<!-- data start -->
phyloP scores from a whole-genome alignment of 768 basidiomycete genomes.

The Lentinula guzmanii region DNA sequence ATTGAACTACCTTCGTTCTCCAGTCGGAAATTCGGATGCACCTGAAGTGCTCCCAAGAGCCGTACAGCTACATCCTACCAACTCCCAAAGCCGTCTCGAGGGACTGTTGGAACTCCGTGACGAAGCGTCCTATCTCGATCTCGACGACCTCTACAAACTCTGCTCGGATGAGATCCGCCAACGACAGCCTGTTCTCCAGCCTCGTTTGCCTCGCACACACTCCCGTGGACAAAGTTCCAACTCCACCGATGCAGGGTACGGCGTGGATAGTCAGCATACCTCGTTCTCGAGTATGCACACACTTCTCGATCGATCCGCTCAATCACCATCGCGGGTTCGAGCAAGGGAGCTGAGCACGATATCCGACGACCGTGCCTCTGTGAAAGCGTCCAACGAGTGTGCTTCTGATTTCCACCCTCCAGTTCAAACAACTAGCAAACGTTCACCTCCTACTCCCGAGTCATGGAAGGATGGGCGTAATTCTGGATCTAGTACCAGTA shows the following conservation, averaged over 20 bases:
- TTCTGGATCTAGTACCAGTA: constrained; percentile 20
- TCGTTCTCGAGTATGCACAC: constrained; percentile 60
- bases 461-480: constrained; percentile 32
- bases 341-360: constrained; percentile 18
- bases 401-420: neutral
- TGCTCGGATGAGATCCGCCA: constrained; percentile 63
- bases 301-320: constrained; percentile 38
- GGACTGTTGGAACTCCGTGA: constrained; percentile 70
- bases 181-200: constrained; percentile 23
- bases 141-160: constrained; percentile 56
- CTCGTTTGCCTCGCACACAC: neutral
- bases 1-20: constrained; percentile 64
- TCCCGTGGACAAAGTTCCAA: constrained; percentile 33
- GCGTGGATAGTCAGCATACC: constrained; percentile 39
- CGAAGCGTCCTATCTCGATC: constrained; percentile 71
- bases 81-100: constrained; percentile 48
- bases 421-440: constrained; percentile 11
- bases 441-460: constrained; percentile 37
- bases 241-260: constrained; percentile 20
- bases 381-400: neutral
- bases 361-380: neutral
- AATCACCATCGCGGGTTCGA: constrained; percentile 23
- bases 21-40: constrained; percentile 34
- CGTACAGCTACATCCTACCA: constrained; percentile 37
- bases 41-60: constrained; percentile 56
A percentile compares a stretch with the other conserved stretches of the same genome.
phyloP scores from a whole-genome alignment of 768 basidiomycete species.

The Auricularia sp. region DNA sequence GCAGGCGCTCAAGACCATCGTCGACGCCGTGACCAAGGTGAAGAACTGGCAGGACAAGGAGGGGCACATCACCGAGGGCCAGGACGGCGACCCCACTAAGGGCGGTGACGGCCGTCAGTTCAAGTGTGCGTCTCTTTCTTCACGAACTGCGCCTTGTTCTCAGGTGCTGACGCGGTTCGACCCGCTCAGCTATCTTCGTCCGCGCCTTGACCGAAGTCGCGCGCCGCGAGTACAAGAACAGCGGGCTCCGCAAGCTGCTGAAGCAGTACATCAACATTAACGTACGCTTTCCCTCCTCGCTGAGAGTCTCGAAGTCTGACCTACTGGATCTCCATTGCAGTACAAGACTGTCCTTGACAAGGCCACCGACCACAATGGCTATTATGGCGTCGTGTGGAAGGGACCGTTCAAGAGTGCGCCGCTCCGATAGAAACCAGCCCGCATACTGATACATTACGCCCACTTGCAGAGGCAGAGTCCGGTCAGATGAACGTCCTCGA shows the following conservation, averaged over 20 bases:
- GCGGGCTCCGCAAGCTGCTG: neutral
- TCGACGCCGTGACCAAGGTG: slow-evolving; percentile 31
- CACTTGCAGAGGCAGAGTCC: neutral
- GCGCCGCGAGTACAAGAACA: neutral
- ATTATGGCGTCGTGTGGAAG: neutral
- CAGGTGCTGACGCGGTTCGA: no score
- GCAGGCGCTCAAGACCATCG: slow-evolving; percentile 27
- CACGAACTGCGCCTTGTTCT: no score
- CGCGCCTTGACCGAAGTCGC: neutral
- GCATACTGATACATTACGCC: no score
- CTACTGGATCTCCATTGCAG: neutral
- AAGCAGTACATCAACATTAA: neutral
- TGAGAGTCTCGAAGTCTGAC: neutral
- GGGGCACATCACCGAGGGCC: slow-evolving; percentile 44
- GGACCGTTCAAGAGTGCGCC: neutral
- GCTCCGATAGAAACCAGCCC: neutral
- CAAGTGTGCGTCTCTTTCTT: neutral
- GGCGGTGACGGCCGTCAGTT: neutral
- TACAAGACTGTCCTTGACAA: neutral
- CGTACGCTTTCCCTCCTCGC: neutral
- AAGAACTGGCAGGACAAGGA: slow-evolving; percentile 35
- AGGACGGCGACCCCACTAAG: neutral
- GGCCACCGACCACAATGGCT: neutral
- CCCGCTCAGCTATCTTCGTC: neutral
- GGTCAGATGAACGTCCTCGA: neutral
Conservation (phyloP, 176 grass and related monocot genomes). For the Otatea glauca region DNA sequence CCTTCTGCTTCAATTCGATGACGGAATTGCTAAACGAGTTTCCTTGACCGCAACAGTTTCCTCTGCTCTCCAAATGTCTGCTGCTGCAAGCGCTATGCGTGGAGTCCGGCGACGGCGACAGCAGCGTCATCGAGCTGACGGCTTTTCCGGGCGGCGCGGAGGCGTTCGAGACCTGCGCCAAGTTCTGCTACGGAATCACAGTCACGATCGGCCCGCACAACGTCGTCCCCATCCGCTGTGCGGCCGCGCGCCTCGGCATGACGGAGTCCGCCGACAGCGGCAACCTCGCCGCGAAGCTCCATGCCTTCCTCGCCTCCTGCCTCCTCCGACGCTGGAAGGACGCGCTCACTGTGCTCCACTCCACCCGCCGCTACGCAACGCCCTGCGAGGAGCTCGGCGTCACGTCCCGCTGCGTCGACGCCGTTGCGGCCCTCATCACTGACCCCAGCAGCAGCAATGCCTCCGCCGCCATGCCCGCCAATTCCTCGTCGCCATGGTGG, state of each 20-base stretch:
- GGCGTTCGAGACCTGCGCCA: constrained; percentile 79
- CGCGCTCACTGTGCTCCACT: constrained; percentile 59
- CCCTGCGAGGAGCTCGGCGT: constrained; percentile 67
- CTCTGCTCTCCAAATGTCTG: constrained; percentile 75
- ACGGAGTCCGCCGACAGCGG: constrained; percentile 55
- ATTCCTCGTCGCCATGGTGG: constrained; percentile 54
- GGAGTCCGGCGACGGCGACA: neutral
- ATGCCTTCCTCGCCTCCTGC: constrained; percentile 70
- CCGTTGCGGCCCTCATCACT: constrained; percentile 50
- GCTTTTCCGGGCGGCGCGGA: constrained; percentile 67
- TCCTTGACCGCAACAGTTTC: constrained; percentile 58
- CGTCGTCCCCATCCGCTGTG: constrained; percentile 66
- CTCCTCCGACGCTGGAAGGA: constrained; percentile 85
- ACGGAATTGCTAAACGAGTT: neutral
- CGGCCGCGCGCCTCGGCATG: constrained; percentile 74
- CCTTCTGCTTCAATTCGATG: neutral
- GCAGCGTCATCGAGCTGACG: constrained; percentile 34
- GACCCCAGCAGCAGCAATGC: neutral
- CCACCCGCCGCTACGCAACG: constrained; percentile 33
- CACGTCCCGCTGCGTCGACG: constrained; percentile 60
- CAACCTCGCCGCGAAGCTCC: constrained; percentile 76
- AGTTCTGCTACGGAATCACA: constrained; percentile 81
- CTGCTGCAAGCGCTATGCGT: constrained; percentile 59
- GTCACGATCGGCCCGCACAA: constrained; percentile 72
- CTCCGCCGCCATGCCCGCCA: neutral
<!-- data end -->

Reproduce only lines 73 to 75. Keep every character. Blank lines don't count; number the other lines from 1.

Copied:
- GCAGCGTCATCGAGCTGACG: constrained; percentile 34
- GACCCCAGCAGCAGCAATGC: neutral
- CCACCCGCCGCTACGCAACG: constrained; percentile 33